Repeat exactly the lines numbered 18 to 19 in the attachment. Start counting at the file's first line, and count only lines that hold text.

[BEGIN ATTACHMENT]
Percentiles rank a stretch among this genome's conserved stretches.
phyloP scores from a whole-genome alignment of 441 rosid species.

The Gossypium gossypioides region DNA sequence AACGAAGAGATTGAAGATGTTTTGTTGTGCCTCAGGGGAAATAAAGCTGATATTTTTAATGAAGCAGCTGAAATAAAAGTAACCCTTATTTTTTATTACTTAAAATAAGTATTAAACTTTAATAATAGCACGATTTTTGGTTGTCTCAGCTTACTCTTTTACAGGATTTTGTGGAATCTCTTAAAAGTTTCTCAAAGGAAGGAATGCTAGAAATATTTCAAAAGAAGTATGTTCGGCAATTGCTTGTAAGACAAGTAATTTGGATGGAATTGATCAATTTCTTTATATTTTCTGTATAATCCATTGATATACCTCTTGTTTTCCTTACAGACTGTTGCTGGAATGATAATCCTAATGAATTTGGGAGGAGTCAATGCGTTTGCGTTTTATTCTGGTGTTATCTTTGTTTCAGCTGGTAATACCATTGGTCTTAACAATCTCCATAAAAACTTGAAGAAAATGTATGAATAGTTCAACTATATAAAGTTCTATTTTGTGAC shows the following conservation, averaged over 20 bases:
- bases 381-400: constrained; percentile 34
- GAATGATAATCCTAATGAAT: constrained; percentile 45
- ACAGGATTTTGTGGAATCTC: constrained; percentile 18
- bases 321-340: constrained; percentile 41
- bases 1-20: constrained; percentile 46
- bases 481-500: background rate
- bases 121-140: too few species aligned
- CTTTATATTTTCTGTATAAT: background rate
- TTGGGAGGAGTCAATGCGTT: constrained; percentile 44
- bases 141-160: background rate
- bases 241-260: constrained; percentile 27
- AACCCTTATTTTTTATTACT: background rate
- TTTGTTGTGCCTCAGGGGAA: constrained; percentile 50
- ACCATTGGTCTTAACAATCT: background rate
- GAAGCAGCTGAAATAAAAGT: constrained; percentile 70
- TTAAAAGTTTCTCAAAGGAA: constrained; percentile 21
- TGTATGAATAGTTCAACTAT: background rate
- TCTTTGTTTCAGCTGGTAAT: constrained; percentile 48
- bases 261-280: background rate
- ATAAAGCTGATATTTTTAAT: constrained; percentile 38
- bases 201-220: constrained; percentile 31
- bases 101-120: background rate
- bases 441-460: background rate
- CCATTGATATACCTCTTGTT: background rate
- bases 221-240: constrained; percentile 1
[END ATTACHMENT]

- GAAGCAGCTGAAATAAAAGT: constrained; percentile 70
- TTAAAAGTTTCTCAAAGGAA: constrained; percentile 21